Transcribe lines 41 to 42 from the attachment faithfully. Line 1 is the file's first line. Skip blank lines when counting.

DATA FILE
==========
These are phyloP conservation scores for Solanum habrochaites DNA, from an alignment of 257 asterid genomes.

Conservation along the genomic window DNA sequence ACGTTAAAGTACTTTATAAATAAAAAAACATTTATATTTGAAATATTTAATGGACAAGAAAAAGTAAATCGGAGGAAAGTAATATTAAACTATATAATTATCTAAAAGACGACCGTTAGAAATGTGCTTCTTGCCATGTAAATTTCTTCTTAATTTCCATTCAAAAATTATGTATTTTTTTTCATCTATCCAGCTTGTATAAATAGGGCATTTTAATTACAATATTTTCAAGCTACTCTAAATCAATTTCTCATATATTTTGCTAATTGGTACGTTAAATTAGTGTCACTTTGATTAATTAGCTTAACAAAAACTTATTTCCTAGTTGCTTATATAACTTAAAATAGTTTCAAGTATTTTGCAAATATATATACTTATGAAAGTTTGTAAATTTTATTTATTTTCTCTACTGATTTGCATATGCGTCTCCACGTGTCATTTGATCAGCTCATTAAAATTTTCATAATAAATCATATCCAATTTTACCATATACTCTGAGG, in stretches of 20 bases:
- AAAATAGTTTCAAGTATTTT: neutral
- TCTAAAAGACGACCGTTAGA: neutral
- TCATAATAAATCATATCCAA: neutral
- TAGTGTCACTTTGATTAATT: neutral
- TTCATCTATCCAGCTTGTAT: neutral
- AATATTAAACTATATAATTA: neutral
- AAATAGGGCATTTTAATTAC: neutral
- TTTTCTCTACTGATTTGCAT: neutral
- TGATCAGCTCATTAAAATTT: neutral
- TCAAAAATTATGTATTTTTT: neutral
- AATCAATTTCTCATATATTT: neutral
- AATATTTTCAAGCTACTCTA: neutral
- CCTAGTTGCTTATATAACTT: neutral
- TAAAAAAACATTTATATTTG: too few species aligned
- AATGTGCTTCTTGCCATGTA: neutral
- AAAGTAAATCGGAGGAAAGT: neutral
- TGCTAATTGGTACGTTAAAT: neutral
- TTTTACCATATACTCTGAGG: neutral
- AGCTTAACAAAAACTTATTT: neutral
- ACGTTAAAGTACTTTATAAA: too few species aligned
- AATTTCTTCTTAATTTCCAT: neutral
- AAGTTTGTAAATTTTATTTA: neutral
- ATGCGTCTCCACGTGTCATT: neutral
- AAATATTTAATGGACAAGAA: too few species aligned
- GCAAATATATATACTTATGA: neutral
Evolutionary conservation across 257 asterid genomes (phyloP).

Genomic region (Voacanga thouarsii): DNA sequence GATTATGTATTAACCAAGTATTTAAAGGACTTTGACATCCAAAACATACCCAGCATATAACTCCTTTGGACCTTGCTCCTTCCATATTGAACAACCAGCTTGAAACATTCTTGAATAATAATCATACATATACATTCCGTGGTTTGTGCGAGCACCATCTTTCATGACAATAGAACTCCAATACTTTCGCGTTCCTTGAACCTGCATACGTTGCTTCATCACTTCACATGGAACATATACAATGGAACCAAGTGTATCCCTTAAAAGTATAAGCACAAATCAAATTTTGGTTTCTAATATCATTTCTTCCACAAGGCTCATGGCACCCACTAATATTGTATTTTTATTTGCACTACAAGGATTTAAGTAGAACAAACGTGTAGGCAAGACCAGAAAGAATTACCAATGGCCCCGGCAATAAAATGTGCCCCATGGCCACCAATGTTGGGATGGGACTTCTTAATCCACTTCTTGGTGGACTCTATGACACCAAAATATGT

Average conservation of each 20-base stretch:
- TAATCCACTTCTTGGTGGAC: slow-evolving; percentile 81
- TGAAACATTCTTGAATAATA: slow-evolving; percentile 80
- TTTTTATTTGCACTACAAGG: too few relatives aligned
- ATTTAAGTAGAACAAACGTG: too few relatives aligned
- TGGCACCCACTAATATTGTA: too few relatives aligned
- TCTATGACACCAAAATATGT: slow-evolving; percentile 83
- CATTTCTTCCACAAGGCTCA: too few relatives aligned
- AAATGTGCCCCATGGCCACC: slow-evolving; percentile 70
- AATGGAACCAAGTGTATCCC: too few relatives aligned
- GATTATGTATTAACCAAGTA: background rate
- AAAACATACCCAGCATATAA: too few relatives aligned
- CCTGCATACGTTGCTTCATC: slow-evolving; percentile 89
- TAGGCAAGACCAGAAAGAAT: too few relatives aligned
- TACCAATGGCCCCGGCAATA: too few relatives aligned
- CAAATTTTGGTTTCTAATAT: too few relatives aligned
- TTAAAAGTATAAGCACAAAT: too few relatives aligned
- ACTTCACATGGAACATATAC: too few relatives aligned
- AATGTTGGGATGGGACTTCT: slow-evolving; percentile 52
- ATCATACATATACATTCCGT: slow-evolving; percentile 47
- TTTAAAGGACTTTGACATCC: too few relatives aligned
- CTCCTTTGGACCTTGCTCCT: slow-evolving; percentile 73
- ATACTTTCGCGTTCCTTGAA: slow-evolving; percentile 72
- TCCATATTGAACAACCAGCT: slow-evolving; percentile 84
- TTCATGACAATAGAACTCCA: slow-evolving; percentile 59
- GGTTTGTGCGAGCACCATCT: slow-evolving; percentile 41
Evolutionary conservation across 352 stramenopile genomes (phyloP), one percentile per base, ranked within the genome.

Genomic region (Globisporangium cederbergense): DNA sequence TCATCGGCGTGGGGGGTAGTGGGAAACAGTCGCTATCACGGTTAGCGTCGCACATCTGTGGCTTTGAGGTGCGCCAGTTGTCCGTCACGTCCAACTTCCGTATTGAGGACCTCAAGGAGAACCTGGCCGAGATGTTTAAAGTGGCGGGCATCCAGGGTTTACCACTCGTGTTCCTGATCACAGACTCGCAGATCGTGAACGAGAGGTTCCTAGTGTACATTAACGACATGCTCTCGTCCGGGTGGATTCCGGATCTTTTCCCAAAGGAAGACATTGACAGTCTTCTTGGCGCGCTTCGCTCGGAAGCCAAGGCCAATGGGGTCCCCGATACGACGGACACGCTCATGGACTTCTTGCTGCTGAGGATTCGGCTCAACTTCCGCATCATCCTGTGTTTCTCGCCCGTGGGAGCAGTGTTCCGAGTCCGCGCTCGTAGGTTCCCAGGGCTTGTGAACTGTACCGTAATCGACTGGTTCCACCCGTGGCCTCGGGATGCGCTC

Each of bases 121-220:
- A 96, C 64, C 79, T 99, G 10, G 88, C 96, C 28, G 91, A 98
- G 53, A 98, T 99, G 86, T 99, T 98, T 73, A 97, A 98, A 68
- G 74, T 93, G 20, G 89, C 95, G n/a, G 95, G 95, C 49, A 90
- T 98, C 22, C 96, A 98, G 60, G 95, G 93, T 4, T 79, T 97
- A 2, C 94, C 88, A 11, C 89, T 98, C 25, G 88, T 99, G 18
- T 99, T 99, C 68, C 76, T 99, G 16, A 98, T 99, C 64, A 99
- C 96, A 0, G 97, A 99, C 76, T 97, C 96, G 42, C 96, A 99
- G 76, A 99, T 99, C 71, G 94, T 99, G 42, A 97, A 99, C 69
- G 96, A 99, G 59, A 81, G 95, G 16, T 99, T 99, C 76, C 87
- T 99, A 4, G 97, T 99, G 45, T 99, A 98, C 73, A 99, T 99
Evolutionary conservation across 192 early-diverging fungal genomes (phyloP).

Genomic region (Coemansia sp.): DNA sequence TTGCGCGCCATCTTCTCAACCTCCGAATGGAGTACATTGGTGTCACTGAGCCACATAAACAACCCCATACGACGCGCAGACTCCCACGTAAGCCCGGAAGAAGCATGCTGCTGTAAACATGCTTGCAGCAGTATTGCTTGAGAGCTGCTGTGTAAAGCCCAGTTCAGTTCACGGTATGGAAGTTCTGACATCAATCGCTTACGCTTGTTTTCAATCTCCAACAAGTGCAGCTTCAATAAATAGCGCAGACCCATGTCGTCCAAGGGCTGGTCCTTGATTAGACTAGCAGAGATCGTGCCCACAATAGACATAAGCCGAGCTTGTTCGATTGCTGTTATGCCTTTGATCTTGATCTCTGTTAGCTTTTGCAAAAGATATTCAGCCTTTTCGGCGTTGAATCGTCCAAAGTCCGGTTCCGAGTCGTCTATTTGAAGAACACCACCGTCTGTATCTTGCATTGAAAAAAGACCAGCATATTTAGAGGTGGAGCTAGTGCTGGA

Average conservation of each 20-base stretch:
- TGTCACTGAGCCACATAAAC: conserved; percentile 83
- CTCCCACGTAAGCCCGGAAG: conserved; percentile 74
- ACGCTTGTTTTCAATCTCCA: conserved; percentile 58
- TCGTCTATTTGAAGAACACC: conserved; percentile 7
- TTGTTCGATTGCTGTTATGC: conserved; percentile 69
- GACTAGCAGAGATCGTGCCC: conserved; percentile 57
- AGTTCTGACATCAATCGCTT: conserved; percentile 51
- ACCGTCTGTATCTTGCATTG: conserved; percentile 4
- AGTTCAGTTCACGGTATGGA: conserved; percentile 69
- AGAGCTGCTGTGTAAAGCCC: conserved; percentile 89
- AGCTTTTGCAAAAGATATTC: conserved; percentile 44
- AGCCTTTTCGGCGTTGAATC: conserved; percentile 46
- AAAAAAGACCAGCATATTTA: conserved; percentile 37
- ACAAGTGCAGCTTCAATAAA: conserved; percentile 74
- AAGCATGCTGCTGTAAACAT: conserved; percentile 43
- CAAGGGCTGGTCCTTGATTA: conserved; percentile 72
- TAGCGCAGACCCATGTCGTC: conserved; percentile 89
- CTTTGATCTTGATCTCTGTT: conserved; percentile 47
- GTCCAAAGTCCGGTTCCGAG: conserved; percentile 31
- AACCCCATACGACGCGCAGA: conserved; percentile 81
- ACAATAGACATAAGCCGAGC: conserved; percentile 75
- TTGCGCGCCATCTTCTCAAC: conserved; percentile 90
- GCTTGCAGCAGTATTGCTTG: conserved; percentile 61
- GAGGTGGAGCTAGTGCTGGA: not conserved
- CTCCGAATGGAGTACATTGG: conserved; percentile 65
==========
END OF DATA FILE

- AAAACATACCCAGCATATAA: too few relatives aligned
- CCTGCATACGTTGCTTCATC: slow-evolving; percentile 89